General SCOTUS stuff

Yeah, we shouldn’t expect this court to put human rights above states’ rights. They will allow the ban.

I don’t think SCOTUS has a good record on protecting bodily autonomy.

I personally don’t think that you need the end of that sentence

And the fun part is, your modification works for pretty much the entirety of the history of the Republic!

This might be the worst thing this treasonous scumbag has done.

Alternatively, it’s the future he’s creating for many more kids through his daily work at SCOTUS (and thus , just the beginning…)

scotusblog:

The court holds that the plaintiffs lack a legal right to sue the FDA over its regulation of the abortion drug mifepristone in FDA v. Alliance for Hippocratic Medicine .

Good news for today, but I assume the same group will dig up someone with standing to do this all over again.

The standing decision seems to rule out anyone having standing. The Court suggests people with standing would be people who prescribe mifepristone or people who take it. But people who could prescribe it aren’t compelled to, and people who take it need not take it. So it’s hard to see how even those people could be harmed.

Yeah, it is actually a fairly elegant way to kick this can down the road (hopefully far enough to make people give up).

They might be able to “find” someone who has been prescribed that had side effects warranting the drug to be pulled, or someone who prescribes it willing to sell out for everyone else, but that will likely be fairly dubious and easily attacked by the pharma companies with deep pockets who prescribe the drug.

Yeah, this is what I was thinking. Someone out there took it and had terrible side effects.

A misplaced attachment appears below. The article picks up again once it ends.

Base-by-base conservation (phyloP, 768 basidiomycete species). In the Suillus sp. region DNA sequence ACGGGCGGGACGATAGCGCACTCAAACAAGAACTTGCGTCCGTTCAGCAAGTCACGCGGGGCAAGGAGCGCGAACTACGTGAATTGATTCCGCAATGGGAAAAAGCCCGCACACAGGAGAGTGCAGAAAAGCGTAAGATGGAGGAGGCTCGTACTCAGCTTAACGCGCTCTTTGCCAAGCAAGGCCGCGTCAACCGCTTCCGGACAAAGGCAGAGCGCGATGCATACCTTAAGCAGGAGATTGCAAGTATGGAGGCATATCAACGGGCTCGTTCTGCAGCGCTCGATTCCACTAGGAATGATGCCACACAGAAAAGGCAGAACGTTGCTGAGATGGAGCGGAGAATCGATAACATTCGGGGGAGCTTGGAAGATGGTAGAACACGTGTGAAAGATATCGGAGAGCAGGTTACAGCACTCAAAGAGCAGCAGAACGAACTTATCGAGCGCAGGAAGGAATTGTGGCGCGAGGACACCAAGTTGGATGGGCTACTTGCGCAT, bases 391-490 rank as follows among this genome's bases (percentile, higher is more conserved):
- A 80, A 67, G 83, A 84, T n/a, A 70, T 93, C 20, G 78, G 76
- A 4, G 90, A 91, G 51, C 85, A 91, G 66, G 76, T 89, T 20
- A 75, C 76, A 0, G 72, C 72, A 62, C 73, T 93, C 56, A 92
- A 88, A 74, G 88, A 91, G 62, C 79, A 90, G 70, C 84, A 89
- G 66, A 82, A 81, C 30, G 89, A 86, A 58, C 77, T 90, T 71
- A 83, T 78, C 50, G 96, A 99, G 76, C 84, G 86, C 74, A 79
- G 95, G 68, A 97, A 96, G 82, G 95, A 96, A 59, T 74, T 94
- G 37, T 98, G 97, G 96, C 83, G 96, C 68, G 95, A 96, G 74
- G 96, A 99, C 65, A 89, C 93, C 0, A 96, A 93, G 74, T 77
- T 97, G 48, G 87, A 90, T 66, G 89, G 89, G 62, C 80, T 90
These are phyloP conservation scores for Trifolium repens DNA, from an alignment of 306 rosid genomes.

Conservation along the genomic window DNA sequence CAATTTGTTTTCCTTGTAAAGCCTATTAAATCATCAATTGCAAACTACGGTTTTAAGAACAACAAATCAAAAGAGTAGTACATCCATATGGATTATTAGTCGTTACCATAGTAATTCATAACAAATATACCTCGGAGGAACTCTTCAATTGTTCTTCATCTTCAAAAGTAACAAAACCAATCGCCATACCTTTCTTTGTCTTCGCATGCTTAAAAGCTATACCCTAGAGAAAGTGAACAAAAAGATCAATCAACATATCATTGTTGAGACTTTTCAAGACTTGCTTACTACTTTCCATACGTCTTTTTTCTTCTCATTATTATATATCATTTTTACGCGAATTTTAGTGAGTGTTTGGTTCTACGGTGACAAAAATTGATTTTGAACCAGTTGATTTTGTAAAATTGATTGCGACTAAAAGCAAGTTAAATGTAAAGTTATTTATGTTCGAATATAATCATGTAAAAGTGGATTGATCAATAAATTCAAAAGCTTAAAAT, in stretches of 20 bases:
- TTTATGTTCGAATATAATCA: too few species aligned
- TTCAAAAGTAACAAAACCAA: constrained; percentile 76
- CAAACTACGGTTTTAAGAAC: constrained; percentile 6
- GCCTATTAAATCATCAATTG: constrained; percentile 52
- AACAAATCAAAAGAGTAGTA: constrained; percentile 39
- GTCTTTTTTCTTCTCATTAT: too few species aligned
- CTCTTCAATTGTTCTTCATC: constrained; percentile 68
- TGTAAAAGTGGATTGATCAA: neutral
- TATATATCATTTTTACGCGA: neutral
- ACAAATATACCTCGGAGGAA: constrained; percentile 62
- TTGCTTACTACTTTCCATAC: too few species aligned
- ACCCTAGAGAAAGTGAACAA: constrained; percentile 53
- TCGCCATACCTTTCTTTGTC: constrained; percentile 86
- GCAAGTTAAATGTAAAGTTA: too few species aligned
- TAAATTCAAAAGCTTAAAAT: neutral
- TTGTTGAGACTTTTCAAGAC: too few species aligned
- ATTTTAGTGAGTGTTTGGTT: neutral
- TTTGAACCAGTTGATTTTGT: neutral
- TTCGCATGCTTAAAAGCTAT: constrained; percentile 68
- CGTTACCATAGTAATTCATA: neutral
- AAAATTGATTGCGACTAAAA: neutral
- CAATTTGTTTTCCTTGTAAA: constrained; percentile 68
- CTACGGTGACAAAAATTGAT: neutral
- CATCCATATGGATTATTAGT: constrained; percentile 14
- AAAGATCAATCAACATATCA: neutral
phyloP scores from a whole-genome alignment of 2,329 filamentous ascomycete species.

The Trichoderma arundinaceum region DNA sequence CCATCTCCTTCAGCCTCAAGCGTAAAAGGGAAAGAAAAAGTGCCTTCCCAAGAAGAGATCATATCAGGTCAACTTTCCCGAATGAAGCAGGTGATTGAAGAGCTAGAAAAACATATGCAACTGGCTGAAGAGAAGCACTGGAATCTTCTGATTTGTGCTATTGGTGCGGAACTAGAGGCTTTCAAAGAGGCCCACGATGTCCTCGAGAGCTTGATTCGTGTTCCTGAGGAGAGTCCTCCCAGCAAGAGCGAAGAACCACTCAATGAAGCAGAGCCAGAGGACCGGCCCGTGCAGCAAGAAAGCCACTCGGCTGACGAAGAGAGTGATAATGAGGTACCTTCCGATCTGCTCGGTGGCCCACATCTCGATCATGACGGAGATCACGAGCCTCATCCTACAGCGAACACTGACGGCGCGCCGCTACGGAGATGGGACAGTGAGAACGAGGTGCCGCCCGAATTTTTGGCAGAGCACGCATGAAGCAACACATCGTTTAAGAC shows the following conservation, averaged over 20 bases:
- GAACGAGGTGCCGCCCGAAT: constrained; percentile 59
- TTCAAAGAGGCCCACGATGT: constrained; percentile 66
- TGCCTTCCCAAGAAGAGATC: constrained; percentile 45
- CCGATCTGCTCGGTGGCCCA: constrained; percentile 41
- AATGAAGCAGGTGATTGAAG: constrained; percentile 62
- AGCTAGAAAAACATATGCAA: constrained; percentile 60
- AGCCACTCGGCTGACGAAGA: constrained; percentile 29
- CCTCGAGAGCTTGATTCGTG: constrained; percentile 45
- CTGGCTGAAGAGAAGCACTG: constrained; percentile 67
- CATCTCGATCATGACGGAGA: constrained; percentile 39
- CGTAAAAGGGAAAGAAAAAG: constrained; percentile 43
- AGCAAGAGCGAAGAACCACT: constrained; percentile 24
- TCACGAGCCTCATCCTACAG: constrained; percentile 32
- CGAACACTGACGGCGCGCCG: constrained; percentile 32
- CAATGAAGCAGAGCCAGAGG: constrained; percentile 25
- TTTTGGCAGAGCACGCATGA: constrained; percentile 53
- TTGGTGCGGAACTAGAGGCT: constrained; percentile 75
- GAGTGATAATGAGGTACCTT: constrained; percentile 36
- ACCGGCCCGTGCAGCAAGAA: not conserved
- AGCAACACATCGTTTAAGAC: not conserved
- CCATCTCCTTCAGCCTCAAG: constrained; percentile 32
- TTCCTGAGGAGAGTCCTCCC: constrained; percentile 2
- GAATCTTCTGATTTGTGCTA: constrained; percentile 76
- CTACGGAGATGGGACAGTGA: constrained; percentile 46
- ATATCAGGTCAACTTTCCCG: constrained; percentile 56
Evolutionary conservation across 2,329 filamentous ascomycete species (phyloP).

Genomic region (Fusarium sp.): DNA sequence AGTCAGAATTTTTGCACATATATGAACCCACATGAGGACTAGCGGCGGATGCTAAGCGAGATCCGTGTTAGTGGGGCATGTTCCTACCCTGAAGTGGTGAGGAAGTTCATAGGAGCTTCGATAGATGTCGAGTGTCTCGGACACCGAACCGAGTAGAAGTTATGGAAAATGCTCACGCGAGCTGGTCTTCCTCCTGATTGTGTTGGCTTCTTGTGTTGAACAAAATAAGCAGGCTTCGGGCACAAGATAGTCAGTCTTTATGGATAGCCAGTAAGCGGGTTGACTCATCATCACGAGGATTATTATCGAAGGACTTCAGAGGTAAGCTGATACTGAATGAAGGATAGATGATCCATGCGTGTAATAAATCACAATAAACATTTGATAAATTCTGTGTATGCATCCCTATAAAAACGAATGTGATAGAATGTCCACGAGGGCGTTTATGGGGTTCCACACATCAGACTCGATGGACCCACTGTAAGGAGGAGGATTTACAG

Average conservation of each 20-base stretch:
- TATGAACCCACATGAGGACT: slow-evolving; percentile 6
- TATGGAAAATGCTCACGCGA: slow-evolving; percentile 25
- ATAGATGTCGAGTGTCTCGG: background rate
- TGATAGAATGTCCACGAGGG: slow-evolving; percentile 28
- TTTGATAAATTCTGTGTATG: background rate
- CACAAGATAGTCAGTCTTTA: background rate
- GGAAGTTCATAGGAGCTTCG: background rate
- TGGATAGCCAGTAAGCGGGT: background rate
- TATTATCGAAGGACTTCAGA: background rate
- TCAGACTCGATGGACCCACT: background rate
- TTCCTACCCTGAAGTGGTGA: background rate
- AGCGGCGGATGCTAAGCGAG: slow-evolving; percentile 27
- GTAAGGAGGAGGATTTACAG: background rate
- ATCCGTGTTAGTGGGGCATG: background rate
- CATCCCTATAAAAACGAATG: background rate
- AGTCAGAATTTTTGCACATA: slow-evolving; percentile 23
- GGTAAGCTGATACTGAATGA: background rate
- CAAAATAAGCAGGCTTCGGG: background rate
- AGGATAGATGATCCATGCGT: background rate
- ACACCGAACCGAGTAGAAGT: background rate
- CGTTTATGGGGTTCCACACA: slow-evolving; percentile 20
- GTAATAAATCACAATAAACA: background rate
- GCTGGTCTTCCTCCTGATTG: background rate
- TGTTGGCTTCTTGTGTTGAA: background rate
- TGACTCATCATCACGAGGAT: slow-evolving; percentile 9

Will still be a steep ask, people have terrible side effects with all drugs, they will have to prove it is beyond acceptable.

These people are not going to give up.

Here are the remaining cases awaiting a decision. This is a huge list to get through, with some very big cases left.

The list is in order of when the cases were argued.

U.S. v. Rahimi, No. 22-915 [Arg: 11.7.2023]

Issue(s): Whether 18 U.S.C. § 922(g)(8), which prohibits the possession of firearms by persons subject to domestic-violence restraining orders, violates the Second Amendment on its face.

Securities and Exchange Commission v. Jarkesy, No. 22-859 [Arg: 11.29.2023]

Issue(s): (1) Whether statutory provisions that empower the Securities and Exchange Commission to initiate and adjudicate administrative enforcement proceedings seeking civil penalties violate the Seventh Amendment; (2) whether statutory provisions that authorize the SEC to choose to enforce the securities laws through an agency adjudication instead of filing a district court action violate the nondelegation doctrine; and (3) whether Congress violated Article II by granting for-cause removal protection to administrative law judges in agencies whose heads enjoy for-cause removal protection.

Harrington v. Purdue Pharma L.P., No. 23-124 [Arg: 12.4.2023]

Issue(s): Whether the Bankruptcy Code authorizes a court to approve, as part of a plan of reorganization under Chapter 11 of the Bankruptcy Code, a release that extinguishes claims held by nondebtors against nondebtor third parties, without the claimants’ consent.

Moore v. U.S., No. 22-800 [Arg: 12.5.2023]

Issue(s): Whether the 16th Amendment authorizes Congress to tax unrealized sums without apportionment among the states.

Campos-Chaves v. Garland, No. 22-674 [Arg: 1.8.2024]

Issue(s): Whether the government provides notice “required under” and “in accordance with paragraph (1) or (2) of” 8 U.S.C. § 1229(a) when it serves an initial notice document that does not include the “time and place” of proceedings followed by an additional document containing that information, such that an immigration court must enter a removal order in absentia and deny a noncitizen’s request to rescind that order.